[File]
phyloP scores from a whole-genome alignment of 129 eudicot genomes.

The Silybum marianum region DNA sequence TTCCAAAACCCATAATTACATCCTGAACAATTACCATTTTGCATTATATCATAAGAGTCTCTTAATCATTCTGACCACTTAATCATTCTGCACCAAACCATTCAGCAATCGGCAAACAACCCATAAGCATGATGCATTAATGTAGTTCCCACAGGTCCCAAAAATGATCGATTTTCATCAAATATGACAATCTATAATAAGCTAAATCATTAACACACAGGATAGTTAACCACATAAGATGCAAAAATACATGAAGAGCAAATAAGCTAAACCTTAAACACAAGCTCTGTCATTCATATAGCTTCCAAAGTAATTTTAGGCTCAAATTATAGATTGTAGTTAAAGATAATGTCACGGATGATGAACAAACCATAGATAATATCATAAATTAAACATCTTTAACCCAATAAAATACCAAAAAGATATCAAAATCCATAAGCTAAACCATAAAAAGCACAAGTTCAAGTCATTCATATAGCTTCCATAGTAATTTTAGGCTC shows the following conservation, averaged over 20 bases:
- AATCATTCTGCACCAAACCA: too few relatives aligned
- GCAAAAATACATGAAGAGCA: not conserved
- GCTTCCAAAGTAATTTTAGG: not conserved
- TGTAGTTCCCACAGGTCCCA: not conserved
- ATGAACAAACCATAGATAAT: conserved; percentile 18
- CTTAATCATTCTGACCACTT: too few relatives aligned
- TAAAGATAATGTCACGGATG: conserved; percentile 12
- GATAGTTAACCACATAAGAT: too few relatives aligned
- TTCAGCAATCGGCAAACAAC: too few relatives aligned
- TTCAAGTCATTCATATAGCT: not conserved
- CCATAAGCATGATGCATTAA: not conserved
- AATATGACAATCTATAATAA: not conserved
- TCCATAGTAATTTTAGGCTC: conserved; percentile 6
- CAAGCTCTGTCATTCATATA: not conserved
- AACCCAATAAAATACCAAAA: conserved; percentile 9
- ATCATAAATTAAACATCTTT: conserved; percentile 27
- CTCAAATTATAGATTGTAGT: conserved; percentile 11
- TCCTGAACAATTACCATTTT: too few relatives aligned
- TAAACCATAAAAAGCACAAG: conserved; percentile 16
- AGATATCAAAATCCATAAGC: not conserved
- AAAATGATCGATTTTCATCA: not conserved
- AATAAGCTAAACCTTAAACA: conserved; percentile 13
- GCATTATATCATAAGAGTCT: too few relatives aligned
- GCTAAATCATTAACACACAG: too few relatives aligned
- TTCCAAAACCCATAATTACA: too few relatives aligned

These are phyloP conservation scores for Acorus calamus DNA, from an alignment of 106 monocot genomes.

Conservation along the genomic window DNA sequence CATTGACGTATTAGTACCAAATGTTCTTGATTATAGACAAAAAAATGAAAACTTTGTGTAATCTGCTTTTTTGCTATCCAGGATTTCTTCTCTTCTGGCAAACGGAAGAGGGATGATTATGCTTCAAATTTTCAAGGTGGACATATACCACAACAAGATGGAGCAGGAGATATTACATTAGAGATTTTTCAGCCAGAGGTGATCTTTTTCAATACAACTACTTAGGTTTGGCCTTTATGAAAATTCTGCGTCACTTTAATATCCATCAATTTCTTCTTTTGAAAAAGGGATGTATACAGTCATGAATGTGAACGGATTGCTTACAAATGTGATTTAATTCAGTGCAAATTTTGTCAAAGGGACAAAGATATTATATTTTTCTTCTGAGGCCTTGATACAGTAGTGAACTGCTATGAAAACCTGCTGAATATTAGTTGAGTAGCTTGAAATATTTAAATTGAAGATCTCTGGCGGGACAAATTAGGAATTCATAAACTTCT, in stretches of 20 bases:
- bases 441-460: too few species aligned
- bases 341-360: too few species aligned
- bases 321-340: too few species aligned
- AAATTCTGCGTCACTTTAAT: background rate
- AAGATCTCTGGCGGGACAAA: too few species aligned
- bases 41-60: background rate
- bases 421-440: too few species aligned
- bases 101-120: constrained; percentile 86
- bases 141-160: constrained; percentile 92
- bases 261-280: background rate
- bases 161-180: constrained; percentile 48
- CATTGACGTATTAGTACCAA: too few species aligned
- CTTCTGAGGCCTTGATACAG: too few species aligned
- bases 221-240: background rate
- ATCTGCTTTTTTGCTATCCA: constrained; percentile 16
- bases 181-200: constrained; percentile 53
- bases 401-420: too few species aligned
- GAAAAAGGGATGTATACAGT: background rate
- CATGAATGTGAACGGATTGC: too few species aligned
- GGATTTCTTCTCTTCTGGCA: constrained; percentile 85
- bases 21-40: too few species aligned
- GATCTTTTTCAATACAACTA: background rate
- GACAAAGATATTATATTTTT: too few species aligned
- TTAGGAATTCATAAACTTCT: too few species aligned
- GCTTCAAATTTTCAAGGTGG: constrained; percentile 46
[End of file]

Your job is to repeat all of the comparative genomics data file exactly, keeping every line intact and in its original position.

phyloP scores from a whole-genome alignment of 129 eudicot genomes.

The Silybum marianum region DNA sequence TTCCAAAACCCATAATTACATCCTGAACAATTACCATTTTGCATTATATCATAAGAGTCTCTTAATCATTCTGACCACTTAATCATTCTGCACCAAACCATTCAGCAATCGGCAAACAACCCATAAGCATGATGCATTAATGTAGTTCCCACAGGTCCCAAAAATGATCGATTTTCATCAAATATGACAATCTATAATAAGCTAAATCATTAACACACAGGATAGTTAACCACATAAGATGCAAAAATACATGAAGAGCAAATAAGCTAAACCTTAAACACAAGCTCTGTCATTCATATAGCTTCCAAAGTAATTTTAGGCTCAAATTATAGATTGTAGTTAAAGATAATGTCACGGATGATGAACAAACCATAGATAATATCATAAATTAAACATCTTTAACCCAATAAAATACCAAAAAGATATCAAAATCCATAAGCTAAACCATAAAAAGCACAAGTTCAAGTCATTCATATAGCTTCCATAGTAATTTTAGGCTC shows the following conservation, averaged over 20 bases:
- AATCATTCTGCACCAAACCA: too few relatives aligned
- GCAAAAATACATGAAGAGCA: not conserved
- GCTTCCAAAGTAATTTTAGG: not conserved
- TGTAGTTCCCACAGGTCCCA: not conserved
- ATGAACAAACCATAGATAAT: conserved; percentile 18
- CTTAATCATTCTGACCACTT: too few relatives aligned
- TAAAGATAATGTCACGGATG: conserved; percentile 12
- GATAGTTAACCACATAAGAT: too few relatives aligned
- TTCAGCAATCGGCAAACAAC: too few relatives aligned
- TTCAAGTCATTCATATAGCT: not conserved
- CCATAAGCATGATGCATTAA: not conserved
- AATATGACAATCTATAATAA: not conserved
- TCCATAGTAATTTTAGGCTC: conserved; percentile 6
- CAAGCTCTGTCATTCATATA: not conserved
- AACCCAATAAAATACCAAAA: conserved; percentile 9
- ATCATAAATTAAACATCTTT: conserved; percentile 27
- CTCAAATTATAGATTGTAGT: conserved; percentile 11
- TCCTGAACAATTACCATTTT: too few relatives aligned
- TAAACCATAAAAAGCACAAG: conserved; percentile 16
- AGATATCAAAATCCATAAGC: not conserved
- AAAATGATCGATTTTCATCA: not conserved
- AATAAGCTAAACCTTAAACA: conserved; percentile 13
- GCATTATATCATAAGAGTCT: too few relatives aligned
- GCTAAATCATTAACACACAG: too few relatives aligned
- TTCCAAAACCCATAATTACA: too few relatives aligned

These are phyloP conservation scores for Acorus calamus DNA, from an alignment of 106 monocot genomes.

Conservation along the genomic window DNA sequence CATTGACGTATTAGTACCAAATGTTCTTGATTATAGACAAAAAAATGAAAACTTTGTGTAATCTGCTTTTTTGCTATCCAGGATTTCTTCTCTTCTGGCAAACGGAAGAGGGATGATTATGCTTCAAATTTTCAAGGTGGACATATACCACAACAAGATGGAGCAGGAGATATTACATTAGAGATTTTTCAGCCAGAGGTGATCTTTTTCAATACAACTACTTAGGTTTGGCCTTTATGAAAATTCTGCGTCACTTTAATATCCATCAATTTCTTCTTTTGAAAAAGGGATGTATACAGTCATGAATGTGAACGGATTGCTTACAAATGTGATTTAATTCAGTGCAAATTTTGTCAAAGGGACAAAGATATTATATTTTTCTTCTGAGGCCTTGATACAGTAGTGAACTGCTATGAAAACCTGCTGAATATTAGTTGAGTAGCTTGAAATATTTAAATTGAAGATCTCTGGCGGGACAAATTAGGAATTCATAAACTTCT, in stretches of 20 bases:
- bases 441-460: too few species aligned
- bases 341-360: too few species aligned
- bases 321-340: too few species aligned
- AAATTCTGCGTCACTTTAAT: background rate
- AAGATCTCTGGCGGGACAAA: too few species aligned
- bases 41-60: background rate
- bases 421-440: too few species aligned
- bases 101-120: constrained; percentile 86
- bases 141-160: constrained; percentile 92
- bases 261-280: background rate
- bases 161-180: constrained; percentile 48
- CATTGACGTATTAGTACCAA: too few species aligned
- CTTCTGAGGCCTTGATACAG: too few species aligned
- bases 221-240: background rate
- ATCTGCTTTTTTGCTATCCA: constrained; percentile 16
- bases 181-200: constrained; percentile 53
- bases 401-420: too few species aligned
- GAAAAAGGGATGTATACAGT: background rate
- CATGAATGTGAACGGATTGC: too few species aligned
- GGATTTCTTCTCTTCTGGCA: constrained; percentile 85
- bases 21-40: too few species aligned
- GATCTTTTTCAATACAACTA: background rate
- GACAAAGATATTATATTTTT: too few species aligned
- TTAGGAATTCATAAACTTCT: too few species aligned
- GCTTCAAATTTTCAAGGTGG: constrained; percentile 46